The next morning, a Thursday, the watch continued, while Michael and Bernie were still madly working on the deck over at the old house. Only so many people can sit vigil, and as many as could were still going about their regular daily business. I went home for dinner with the boys, and realized how fragile they were. They knew what was coming, and found the whole scenario unsettling and hard to handle. I came back to Mom's labored breathing, and positioned myself in her room again. Others came in and out, caught naps, checked in again, and she was given a dose of morphine to try to ease her breathing. When Stephen checked in a second time, and didn't leave, I slowly realized that this was indeed the night. By 10:30 the room was full, with Dad, Stephen and Rene, Paul, Uncle Bill and Aunt Charlotte, Martha, and I. Michael joined us around 11. There were a few quiet songs, intense silence, and incredible focus. I held her right hand, stroked her arm, and told her in my heart to let go. Her face was turned towards Dad, and I watched him watch her. The emotions held in every furrow of his brow, move that he made, and breath that he took … remembering them now still takes my breath away.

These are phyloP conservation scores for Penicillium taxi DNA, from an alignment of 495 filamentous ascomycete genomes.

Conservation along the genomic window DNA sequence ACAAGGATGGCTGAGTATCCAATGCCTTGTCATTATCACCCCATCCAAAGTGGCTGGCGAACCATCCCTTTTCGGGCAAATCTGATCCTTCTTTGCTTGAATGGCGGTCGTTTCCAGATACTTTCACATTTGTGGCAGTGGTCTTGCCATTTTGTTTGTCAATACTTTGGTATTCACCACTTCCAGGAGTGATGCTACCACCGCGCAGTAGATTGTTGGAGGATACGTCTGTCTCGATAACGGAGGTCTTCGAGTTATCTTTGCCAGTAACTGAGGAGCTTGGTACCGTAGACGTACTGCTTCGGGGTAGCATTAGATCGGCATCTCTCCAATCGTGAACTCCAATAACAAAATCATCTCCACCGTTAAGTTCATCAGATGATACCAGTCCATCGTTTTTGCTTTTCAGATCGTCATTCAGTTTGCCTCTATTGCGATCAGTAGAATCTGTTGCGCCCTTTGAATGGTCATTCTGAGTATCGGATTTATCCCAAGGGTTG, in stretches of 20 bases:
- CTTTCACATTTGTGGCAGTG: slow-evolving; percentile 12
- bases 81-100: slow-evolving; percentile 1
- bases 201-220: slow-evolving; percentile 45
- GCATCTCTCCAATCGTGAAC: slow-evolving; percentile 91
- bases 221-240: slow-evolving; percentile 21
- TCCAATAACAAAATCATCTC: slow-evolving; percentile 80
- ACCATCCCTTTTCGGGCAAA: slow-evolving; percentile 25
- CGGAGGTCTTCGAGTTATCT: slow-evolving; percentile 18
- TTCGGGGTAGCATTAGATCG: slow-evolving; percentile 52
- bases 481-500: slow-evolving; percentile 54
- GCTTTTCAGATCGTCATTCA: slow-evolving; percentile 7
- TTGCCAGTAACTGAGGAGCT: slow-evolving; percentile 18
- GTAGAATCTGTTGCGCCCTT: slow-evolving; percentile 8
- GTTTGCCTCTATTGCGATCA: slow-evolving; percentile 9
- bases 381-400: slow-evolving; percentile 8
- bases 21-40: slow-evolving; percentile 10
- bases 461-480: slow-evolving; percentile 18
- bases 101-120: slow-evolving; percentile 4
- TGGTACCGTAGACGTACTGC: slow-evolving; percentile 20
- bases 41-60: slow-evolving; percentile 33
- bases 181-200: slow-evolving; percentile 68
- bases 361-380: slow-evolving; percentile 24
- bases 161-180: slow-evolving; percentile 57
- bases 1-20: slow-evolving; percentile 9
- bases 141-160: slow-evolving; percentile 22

The focus was hard to maintain, and my mind jumped around like crazy. “Cup of tea after? How is Aunt Charlotte doing? Did I make too much noise? Is Rene OK? Remarkably OK. My back hurts. I can't see her eyes at all, and am both glad and sad that I can't. Martha must be missing Tom. The air is filled with slight electricity. I can feel the hum.” It started to pour rain outside. Her body jerked several times, and her breathing paused here and there. “This is really really it! She's at the very last few minutes of life. She's almost free! She will see Him! Be whole! Be light!” Alternating smiles and tears. Slower. Shallower. Longer pauses. The longest pause … with nothing at the end. Dad closes her eyes. Stephen checks his watch, 11.21pm. We all draw in a breath, almost willing her to do the same, and feeling the incredulity that we still can, and she can't. She's crossed over.